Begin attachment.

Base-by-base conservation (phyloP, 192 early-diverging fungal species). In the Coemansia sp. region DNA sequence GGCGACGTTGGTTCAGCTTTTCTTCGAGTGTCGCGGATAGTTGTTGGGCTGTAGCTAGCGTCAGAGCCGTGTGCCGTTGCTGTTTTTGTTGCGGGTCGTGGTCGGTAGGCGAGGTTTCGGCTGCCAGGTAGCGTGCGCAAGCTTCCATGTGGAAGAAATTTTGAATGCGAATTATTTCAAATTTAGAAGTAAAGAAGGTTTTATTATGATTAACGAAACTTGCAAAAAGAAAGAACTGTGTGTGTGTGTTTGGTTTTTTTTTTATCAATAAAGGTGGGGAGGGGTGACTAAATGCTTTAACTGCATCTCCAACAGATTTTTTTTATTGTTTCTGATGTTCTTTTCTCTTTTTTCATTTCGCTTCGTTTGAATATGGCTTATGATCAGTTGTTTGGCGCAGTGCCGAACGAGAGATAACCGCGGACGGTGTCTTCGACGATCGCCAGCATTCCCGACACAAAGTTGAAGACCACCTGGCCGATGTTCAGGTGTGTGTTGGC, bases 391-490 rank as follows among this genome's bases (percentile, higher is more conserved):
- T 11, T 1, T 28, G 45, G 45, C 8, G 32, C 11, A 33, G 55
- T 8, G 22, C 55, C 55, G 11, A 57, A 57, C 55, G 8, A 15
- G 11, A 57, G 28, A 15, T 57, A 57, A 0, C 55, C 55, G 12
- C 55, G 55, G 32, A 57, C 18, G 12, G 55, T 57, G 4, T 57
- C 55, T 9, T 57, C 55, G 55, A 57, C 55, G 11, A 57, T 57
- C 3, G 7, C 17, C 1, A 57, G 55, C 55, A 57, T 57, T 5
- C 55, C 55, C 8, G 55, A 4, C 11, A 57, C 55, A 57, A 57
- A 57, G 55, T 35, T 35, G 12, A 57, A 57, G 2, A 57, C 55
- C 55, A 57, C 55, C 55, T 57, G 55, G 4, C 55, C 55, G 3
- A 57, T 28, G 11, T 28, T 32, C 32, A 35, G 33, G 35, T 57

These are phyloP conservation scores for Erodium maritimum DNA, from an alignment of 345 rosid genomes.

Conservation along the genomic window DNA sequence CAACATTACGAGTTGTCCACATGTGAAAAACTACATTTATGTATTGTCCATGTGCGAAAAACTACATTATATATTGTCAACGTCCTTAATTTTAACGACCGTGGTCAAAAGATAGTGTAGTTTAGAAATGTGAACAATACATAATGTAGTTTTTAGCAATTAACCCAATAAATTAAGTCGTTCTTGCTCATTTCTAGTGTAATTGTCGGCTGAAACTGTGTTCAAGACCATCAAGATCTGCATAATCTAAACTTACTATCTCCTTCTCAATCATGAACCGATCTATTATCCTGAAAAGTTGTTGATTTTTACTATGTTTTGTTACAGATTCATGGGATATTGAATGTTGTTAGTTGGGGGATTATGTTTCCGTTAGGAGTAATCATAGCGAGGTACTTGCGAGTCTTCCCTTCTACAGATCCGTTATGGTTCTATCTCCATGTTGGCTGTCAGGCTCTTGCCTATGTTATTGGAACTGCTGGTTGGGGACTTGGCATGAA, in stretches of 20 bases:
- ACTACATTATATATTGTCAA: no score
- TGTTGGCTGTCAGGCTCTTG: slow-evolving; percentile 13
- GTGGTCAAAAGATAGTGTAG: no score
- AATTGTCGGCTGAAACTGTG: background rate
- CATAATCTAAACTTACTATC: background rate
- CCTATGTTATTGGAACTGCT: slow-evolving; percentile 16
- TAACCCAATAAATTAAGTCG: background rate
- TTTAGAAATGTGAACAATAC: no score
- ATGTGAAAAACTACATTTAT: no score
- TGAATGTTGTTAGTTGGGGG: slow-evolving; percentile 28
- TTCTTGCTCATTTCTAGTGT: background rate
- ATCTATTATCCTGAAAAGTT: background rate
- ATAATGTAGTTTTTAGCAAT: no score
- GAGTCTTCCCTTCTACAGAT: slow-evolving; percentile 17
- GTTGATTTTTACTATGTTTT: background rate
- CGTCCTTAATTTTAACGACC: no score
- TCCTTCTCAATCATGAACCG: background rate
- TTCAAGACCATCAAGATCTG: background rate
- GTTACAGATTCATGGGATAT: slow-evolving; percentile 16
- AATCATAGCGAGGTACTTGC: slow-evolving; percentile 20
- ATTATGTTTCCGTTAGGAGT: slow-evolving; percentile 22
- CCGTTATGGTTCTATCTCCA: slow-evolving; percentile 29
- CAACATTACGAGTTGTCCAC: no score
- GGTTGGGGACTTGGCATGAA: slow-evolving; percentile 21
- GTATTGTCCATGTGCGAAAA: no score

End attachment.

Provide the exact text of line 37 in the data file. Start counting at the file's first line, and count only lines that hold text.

- GGTTGGGGACTTGGCATGAA: slow-evolving; percentile 21